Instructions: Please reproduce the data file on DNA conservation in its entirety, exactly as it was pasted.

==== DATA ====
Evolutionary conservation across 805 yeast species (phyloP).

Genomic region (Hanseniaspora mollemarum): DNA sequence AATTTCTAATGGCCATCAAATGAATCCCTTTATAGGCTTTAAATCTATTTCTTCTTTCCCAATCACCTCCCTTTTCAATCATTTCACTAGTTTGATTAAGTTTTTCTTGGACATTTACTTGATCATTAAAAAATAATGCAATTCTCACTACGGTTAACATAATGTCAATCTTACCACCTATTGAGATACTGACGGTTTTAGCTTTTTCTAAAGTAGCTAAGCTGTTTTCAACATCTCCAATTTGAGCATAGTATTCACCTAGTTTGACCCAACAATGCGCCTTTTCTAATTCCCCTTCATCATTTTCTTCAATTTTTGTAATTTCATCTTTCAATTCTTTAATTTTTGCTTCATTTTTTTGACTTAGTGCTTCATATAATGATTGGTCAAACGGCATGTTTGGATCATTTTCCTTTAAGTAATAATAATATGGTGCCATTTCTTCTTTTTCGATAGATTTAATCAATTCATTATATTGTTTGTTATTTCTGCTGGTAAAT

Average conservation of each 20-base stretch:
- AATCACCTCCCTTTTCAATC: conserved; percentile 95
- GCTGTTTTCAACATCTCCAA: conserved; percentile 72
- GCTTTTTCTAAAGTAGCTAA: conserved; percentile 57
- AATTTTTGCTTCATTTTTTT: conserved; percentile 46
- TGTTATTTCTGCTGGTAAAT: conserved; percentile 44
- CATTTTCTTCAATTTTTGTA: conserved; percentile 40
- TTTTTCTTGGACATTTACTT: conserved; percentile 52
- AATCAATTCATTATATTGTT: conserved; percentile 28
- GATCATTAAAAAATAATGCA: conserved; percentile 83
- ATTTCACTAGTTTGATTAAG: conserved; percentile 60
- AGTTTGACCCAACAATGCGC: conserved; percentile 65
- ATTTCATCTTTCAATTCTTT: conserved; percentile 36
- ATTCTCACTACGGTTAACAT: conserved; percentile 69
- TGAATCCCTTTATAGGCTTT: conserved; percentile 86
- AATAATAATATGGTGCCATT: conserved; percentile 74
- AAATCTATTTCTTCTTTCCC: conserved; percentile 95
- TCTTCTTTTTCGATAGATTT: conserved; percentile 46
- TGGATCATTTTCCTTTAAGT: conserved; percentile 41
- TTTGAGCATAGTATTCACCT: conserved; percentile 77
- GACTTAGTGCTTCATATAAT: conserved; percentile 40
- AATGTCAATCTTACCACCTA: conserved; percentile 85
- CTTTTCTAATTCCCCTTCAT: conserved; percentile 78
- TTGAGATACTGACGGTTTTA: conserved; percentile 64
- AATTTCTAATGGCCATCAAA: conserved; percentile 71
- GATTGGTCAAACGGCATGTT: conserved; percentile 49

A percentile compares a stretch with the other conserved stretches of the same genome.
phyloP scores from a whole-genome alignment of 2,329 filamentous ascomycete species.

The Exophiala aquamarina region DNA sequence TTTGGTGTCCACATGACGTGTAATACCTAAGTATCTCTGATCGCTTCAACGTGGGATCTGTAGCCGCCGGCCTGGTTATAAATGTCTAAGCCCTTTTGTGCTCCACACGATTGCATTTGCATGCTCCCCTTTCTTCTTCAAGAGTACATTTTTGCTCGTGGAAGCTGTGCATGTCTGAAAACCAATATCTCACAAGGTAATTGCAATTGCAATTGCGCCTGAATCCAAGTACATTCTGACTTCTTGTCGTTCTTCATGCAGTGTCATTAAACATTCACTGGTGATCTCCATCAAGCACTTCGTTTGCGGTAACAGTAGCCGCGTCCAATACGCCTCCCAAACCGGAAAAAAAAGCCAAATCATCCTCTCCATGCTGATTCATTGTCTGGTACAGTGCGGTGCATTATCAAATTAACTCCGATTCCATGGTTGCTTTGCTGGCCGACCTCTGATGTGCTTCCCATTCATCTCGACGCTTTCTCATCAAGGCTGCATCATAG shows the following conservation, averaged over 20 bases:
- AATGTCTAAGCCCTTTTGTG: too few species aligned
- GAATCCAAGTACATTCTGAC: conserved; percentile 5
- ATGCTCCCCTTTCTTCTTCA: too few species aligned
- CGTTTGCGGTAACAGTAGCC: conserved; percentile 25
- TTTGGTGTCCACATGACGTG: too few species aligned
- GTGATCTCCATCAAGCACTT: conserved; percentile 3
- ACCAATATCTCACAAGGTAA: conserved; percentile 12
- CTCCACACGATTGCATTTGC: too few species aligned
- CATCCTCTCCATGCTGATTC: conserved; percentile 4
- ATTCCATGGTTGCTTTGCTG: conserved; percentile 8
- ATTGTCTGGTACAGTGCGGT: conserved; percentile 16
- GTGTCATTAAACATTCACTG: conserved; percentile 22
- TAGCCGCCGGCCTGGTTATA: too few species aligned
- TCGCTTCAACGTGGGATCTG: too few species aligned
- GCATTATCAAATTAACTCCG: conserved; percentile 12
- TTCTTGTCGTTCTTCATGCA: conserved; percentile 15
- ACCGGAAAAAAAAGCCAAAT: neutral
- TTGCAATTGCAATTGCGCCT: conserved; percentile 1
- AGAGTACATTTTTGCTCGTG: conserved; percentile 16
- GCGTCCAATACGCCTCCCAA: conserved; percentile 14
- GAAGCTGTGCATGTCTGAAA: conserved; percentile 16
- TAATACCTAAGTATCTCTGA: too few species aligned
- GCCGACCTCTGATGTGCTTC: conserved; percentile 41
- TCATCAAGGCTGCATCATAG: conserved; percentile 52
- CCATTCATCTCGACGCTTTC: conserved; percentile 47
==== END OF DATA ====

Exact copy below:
Evolutionary conservation across 805 yeast species (phyloP).

Genomic region (Hanseniaspora mollemarum): DNA sequence AATTTCTAATGGCCATCAAATGAATCCCTTTATAGGCTTTAAATCTATTTCTTCTTTCCCAATCACCTCCCTTTTCAATCATTTCACTAGTTTGATTAAGTTTTTCTTGGACATTTACTTGATCATTAAAAAATAATGCAATTCTCACTACGGTTAACATAATGTCAATCTTACCACCTATTGAGATACTGACGGTTTTAGCTTTTTCTAAAGTAGCTAAGCTGTTTTCAACATCTCCAATTTGAGCATAGTATTCACCTAGTTTGACCCAACAATGCGCCTTTTCTAATTCCCCTTCATCATTTTCTTCAATTTTTGTAATTTCATCTTTCAATTCTTTAATTTTTGCTTCATTTTTTTGACTTAGTGCTTCATATAATGATTGGTCAAACGGCATGTTTGGATCATTTTCCTTTAAGTAATAATAATATGGTGCCATTTCTTCTTTTTCGATAGATTTAATCAATTCATTATATTGTTTGTTATTTCTGCTGGTAAAT

Average conservation of each 20-base stretch:
- AATCACCTCCCTTTTCAATC: conserved; percentile 95
- GCTGTTTTCAACATCTCCAA: conserved; percentile 72
- GCTTTTTCTAAAGTAGCTAA: conserved; percentile 57
- AATTTTTGCTTCATTTTTTT: conserved; percentile 46
- TGTTATTTCTGCTGGTAAAT: conserved; percentile 44
- CATTTTCTTCAATTTTTGTA: conserved; percentile 40
- TTTTTCTTGGACATTTACTT: conserved; percentile 52
- AATCAATTCATTATATTGTT: conserved; percentile 28
- GATCATTAAAAAATAATGCA: conserved; percentile 83
- ATTTCACTAGTTTGATTAAG: conserved; percentile 60
- AGTTTGACCCAACAATGCGC: conserved; percentile 65
- ATTTCATCTTTCAATTCTTT: conserved; percentile 36
- ATTCTCACTACGGTTAACAT: conserved; percentile 69
- TGAATCCCTTTATAGGCTTT: conserved; percentile 86
- AATAATAATATGGTGCCATT: conserved; percentile 74
- AAATCTATTTCTTCTTTCCC: conserved; percentile 95
- TCTTCTTTTTCGATAGATTT: conserved; percentile 46
- TGGATCATTTTCCTTTAAGT: conserved; percentile 41
- TTTGAGCATAGTATTCACCT: conserved; percentile 77
- GACTTAGTGCTTCATATAAT: conserved; percentile 40
- AATGTCAATCTTACCACCTA: conserved; percentile 85
- CTTTTCTAATTCCCCTTCAT: conserved; percentile 78
- TTGAGATACTGACGGTTTTA: conserved; percentile 64
- AATTTCTAATGGCCATCAAA: conserved; percentile 71
- GATTGGTCAAACGGCATGTT: conserved; percentile 49

A percentile compares a stretch with the other conserved stretches of the same genome.
phyloP scores from a whole-genome alignment of 2,329 filamentous ascomycete species.

The Exophiala aquamarina region DNA sequence TTTGGTGTCCACATGACGTGTAATACCTAAGTATCTCTGATCGCTTCAACGTGGGATCTGTAGCCGCCGGCCTGGTTATAAATGTCTAAGCCCTTTTGTGCTCCACACGATTGCATTTGCATGCTCCCCTTTCTTCTTCAAGAGTACATTTTTGCTCGTGGAAGCTGTGCATGTCTGAAAACCAATATCTCACAAGGTAATTGCAATTGCAATTGCGCCTGAATCCAAGTACATTCTGACTTCTTGTCGTTCTTCATGCAGTGTCATTAAACATTCACTGGTGATCTCCATCAAGCACTTCGTTTGCGGTAACAGTAGCCGCGTCCAATACGCCTCCCAAACCGGAAAAAAAAGCCAAATCATCCTCTCCATGCTGATTCATTGTCTGGTACAGTGCGGTGCATTATCAAATTAACTCCGATTCCATGGTTGCTTTGCTGGCCGACCTCTGATGTGCTTCCCATTCATCTCGACGCTTTCTCATCAAGGCTGCATCATAG shows the following conservation, averaged over 20 bases:
- AATGTCTAAGCCCTTTTGTG: too few species aligned
- GAATCCAAGTACATTCTGAC: conserved; percentile 5
- ATGCTCCCCTTTCTTCTTCA: too few species aligned
- CGTTTGCGGTAACAGTAGCC: conserved; percentile 25
- TTTGGTGTCCACATGACGTG: too few species aligned
- GTGATCTCCATCAAGCACTT: conserved; percentile 3
- ACCAATATCTCACAAGGTAA: conserved; percentile 12
- CTCCACACGATTGCATTTGC: too few species aligned
- CATCCTCTCCATGCTGATTC: conserved; percentile 4
- ATTCCATGGTTGCTTTGCTG: conserved; percentile 8
- ATTGTCTGGTACAGTGCGGT: conserved; percentile 16
- GTGTCATTAAACATTCACTG: conserved; percentile 22
- TAGCCGCCGGCCTGGTTATA: too few species aligned
- TCGCTTCAACGTGGGATCTG: too few species aligned
- GCATTATCAAATTAACTCCG: conserved; percentile 12
- TTCTTGTCGTTCTTCATGCA: conserved; percentile 15
- ACCGGAAAAAAAAGCCAAAT: neutral
- TTGCAATTGCAATTGCGCCT: conserved; percentile 1
- AGAGTACATTTTTGCTCGTG: conserved; percentile 16
- GCGTCCAATACGCCTCCCAA: conserved; percentile 14
- GAAGCTGTGCATGTCTGAAA: conserved; percentile 16
- TAATACCTAAGTATCTCTGA: too few species aligned
- GCCGACCTCTGATGTGCTTC: conserved; percentile 41
- TCATCAAGGCTGCATCATAG: conserved; percentile 52
- CCATTCATCTCGACGCTTTC: conserved; percentile 47